US President Joe Biden closed the sweeping Africa summit with an emphasis on agricultural development, food security and climate change.
"Africa has the potential to feed its people and also help feed the world," Mr Biden said in closing the summit that welcomed 49 national leaders from the continent.
He endorsed the African Union's permanent status on the G20 earlier on Thursday, and stressed the importance of including Africa on an often western-centric world stage.
In a newly launched strategic partnership with the continent, Washington announced greater efforts at collaboration to "shape the rules of the road" for technology, space, cyber security, trade, environmental protection and economics.
Mr Biden promised to bring "everything to bear" to assist with a food security crisis in the Horn of Africa, which is suffering from persistent drought and is among the countries that have had wheat prices skyrocket since Russia's February invasion of Ukraine.
At least one in five Africans goes to bed hungry and an estimated 140 million people in Africa face acute food insecurity, according to the World Bank's mid-year update to its Global Report on Food Crises.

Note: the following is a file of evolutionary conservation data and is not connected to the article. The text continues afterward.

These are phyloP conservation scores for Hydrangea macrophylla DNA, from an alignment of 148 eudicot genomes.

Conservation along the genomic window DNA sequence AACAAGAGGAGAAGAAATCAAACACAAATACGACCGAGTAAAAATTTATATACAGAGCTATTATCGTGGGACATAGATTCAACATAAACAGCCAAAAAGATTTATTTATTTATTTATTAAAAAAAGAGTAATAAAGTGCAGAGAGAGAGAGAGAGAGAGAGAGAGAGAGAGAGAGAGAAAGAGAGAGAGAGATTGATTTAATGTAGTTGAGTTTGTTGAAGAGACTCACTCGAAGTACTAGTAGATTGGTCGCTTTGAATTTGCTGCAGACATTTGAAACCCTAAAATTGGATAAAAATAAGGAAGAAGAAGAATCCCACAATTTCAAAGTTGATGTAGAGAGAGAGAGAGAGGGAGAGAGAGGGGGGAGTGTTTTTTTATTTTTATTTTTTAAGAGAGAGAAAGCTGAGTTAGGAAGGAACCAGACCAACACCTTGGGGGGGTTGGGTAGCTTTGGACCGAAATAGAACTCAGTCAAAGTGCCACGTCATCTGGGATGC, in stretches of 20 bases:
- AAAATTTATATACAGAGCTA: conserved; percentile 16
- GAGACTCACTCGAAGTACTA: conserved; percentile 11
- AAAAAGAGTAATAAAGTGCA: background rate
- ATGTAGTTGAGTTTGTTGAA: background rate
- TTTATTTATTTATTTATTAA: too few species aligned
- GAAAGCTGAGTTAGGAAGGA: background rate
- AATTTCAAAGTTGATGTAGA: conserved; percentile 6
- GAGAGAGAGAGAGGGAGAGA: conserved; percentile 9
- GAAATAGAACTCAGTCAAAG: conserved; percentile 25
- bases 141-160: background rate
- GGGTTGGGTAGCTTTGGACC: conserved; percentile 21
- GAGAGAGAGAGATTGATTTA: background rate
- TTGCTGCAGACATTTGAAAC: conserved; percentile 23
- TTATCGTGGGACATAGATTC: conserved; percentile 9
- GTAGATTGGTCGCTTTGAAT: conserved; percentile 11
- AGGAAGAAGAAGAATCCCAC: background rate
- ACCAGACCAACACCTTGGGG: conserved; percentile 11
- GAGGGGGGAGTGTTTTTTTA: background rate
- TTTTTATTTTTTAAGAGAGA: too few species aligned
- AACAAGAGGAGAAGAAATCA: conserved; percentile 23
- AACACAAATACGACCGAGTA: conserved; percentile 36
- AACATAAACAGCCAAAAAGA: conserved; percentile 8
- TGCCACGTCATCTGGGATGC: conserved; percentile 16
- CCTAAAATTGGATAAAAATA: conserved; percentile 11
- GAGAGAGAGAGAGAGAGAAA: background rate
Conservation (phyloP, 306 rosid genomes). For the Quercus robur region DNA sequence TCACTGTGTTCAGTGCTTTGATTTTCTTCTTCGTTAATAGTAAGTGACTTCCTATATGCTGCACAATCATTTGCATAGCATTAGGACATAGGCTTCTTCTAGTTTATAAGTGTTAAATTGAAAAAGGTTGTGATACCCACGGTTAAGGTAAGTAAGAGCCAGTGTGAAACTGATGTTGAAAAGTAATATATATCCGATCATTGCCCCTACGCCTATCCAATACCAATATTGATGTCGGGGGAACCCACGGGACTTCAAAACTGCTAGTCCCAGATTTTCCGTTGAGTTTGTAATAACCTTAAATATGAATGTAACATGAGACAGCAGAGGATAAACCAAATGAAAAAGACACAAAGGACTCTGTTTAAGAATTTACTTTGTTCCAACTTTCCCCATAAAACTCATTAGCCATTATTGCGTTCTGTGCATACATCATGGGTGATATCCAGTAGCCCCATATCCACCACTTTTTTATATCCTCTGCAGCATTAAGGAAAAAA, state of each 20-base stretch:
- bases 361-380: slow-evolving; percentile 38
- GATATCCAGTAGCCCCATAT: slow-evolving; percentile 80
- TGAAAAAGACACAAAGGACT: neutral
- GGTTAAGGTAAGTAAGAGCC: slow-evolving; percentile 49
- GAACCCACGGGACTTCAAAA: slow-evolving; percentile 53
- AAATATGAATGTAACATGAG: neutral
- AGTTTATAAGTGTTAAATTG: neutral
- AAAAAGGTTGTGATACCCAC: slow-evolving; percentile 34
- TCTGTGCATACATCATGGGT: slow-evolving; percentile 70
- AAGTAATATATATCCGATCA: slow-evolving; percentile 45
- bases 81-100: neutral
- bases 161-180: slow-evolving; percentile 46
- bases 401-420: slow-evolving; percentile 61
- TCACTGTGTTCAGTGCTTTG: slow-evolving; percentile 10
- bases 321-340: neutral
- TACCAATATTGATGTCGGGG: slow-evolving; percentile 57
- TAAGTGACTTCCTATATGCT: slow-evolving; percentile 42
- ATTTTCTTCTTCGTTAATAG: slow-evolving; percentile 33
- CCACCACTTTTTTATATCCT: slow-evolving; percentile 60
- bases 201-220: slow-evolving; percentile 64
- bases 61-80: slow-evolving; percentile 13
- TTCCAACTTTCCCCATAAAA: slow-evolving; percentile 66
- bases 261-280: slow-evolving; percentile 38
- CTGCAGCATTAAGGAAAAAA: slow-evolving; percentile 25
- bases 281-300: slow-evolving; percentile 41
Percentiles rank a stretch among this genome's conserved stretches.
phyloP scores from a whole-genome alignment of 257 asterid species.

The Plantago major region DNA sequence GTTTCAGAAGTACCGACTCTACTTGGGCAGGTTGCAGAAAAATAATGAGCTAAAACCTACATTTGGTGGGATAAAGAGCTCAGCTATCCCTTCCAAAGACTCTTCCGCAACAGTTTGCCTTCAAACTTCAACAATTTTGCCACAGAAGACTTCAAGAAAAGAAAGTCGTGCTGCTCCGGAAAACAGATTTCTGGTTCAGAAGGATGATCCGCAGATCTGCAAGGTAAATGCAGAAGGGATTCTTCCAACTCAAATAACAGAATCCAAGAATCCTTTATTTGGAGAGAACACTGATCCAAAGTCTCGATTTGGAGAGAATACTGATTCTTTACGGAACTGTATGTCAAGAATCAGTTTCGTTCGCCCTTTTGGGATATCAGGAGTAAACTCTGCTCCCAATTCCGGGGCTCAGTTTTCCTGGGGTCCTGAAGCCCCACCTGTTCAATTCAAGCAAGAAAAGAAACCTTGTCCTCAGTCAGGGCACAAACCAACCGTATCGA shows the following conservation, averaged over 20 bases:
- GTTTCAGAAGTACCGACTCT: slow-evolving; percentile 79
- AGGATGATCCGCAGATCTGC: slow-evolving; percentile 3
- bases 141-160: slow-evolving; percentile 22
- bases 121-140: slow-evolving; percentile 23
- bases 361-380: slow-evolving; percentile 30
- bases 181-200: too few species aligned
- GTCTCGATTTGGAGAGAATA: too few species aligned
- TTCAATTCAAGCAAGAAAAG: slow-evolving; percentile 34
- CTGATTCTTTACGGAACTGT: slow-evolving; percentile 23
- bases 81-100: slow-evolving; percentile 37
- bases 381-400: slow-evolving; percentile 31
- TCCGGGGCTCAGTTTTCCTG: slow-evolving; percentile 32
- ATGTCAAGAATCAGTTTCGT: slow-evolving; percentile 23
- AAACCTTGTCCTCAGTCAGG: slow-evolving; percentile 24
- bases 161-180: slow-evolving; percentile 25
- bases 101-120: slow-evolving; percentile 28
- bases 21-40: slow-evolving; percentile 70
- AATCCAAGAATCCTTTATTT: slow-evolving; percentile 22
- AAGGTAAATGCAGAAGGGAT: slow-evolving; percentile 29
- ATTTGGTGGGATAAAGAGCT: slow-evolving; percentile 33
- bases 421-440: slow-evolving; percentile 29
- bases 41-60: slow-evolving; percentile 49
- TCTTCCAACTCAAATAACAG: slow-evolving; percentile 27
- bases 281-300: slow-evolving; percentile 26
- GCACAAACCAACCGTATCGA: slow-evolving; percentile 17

"Food security is essential to the foundation of a broader peace and prosperity," Mr Biden said. "Simply put, if a parent can't feed their child nothing else really matters."
During the week-long summit, Washington has committed about $55 billion towards the continent.
That included $2.5 billion in emergency aid and "medium-to-long-term" security assistance for food systems and supply markets.
Mr Biden also launched a strategic partnership on food security between the US and the AU.
The summit served as an opportunity for Mr Biden to fill a gap for his tenure so far at the White House.
He had met fewer African leaders than his two predecessors had at this point in their terms.
On Wednesday, Mr Biden held face-to-face talks with the presidents of the Democratic Republic of the Congo, Gabon, Liberia, Madagascar, Nigeria and Sierra Leone.
The leaders discussed the challenges of holding elections and exercising the right to vote, including foreign interference and political violence.
They shared best practices in managing these risks and ensuring transparency and public confidence in the electoral process, the White House said.
"The elections in Africa in 2023 will be consequential," it said after the meetings.
"While the United States does not support any specific candidate or party, the United States is committed to supporting electoral processes to deepen democracy in Africa."
The AU's mission in Washington did not immediately respond to a request for comment.